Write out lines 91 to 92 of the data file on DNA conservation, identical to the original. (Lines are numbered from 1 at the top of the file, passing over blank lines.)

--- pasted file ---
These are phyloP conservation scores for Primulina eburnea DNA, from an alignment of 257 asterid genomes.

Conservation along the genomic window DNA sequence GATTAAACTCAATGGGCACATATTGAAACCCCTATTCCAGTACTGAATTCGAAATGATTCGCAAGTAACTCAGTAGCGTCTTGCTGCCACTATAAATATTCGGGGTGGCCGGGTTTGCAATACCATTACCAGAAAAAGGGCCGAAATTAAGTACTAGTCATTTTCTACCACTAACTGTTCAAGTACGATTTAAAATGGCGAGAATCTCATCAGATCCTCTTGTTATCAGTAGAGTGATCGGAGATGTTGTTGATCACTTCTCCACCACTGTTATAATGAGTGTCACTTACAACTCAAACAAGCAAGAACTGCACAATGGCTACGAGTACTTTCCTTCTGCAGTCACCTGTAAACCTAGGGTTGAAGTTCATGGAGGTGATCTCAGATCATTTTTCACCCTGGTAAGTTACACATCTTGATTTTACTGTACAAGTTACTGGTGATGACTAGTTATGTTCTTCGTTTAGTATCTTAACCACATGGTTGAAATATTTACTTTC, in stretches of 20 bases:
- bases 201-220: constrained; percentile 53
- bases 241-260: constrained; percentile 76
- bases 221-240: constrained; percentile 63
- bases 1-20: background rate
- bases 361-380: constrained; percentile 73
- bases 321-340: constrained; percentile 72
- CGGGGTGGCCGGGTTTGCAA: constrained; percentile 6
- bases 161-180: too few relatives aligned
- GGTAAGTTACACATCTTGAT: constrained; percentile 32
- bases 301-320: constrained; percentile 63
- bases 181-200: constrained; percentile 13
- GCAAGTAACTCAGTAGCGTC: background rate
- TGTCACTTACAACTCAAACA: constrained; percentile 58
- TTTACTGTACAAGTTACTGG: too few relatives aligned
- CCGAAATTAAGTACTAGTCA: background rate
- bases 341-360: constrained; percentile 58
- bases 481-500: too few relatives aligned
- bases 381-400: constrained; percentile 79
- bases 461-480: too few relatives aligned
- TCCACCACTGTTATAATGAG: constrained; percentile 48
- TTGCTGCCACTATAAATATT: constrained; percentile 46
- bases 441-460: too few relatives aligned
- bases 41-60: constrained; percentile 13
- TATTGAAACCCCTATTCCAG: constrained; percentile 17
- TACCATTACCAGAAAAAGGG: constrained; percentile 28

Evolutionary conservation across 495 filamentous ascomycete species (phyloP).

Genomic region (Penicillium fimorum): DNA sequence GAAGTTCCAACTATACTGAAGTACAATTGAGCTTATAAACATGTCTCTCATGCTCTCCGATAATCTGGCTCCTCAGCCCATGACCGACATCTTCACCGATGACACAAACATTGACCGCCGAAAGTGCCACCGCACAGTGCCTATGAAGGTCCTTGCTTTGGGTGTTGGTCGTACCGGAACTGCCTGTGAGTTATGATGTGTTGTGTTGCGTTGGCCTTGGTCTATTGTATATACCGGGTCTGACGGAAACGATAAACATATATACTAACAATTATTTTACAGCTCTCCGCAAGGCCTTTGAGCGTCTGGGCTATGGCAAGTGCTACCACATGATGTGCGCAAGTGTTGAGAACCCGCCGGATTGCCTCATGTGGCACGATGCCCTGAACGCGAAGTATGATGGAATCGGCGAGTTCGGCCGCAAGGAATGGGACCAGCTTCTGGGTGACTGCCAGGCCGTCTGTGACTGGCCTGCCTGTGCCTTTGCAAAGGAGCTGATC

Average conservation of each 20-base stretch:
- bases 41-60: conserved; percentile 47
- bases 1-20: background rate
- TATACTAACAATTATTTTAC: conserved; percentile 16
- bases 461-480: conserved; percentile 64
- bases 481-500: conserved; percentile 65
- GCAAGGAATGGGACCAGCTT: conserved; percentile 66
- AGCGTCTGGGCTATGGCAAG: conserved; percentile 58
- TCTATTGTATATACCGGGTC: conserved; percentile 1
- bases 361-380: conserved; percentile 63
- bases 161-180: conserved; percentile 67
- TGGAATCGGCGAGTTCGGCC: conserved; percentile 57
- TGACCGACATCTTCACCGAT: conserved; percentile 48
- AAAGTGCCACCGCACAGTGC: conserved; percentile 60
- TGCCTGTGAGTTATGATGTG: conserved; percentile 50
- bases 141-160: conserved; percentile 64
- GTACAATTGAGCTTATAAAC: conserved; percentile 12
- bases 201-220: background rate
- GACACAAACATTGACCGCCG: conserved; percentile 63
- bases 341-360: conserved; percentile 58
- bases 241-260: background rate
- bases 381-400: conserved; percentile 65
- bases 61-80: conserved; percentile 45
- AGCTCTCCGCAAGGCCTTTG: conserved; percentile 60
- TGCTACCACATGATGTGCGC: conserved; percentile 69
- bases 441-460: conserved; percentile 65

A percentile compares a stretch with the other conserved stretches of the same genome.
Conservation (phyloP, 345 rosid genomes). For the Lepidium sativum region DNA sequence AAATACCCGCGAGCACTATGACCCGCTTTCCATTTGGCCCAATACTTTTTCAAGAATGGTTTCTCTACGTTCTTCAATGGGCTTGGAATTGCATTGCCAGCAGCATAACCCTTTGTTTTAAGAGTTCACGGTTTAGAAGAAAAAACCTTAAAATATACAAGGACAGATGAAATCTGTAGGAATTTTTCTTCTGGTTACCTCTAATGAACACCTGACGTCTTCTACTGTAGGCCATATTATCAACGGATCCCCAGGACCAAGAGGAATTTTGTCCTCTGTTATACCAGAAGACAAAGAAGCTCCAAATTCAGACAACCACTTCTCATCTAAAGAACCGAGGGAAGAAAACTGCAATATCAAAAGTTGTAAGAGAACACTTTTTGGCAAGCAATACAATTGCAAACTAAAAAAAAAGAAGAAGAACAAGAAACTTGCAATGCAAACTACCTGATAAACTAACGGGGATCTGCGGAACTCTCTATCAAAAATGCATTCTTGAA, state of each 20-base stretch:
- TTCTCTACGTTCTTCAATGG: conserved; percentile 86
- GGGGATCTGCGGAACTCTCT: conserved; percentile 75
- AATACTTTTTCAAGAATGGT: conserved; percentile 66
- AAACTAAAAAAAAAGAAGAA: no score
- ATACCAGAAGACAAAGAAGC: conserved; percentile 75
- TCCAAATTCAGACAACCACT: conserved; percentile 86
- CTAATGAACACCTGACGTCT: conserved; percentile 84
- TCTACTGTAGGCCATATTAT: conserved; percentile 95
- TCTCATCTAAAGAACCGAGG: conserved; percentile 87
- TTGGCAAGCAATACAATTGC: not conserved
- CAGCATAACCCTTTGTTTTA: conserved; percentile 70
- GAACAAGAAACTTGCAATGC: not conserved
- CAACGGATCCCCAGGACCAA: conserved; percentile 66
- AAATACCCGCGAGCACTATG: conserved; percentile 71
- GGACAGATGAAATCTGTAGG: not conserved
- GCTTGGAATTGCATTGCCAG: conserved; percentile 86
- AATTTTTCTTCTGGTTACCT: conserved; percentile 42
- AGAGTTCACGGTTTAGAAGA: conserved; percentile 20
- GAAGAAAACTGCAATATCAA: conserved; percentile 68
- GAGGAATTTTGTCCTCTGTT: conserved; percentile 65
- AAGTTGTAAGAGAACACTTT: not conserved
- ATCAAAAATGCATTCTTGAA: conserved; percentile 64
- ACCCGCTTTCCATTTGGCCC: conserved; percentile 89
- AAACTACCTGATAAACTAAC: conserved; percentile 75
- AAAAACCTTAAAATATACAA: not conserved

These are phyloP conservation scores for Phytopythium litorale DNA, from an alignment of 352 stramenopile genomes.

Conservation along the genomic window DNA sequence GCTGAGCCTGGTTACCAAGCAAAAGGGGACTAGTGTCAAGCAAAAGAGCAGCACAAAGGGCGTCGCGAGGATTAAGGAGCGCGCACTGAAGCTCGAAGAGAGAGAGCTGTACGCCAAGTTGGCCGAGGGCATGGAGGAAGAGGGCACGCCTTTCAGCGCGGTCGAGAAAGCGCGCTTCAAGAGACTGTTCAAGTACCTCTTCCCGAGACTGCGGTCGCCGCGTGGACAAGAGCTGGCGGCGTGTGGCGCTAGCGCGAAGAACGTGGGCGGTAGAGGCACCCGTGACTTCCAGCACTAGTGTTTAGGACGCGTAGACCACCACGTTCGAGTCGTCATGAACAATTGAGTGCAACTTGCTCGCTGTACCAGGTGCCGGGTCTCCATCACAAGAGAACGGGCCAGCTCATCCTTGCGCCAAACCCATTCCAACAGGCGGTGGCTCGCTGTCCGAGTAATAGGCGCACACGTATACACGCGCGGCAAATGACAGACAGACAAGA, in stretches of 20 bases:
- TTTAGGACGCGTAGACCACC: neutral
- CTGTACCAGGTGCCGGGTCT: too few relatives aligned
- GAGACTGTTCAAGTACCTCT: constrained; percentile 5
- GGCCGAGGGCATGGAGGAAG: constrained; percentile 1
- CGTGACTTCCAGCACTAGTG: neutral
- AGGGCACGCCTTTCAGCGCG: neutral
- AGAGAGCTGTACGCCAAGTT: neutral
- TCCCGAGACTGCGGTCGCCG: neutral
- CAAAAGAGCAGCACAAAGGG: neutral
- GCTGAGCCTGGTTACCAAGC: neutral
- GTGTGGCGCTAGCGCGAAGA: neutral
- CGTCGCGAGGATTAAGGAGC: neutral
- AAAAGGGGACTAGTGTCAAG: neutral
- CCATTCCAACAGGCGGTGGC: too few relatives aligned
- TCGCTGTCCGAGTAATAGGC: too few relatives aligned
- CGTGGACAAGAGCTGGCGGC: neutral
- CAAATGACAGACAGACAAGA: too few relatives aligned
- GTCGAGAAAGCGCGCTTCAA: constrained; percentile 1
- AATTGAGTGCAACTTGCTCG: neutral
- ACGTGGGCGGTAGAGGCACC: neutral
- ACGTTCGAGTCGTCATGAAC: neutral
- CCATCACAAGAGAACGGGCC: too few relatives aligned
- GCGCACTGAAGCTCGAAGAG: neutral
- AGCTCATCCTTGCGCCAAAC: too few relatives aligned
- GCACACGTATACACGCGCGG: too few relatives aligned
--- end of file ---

- AGAGAGCTGTACGCCAAGTT: neutral
- TCCCGAGACTGCGGTCGCCG: neutral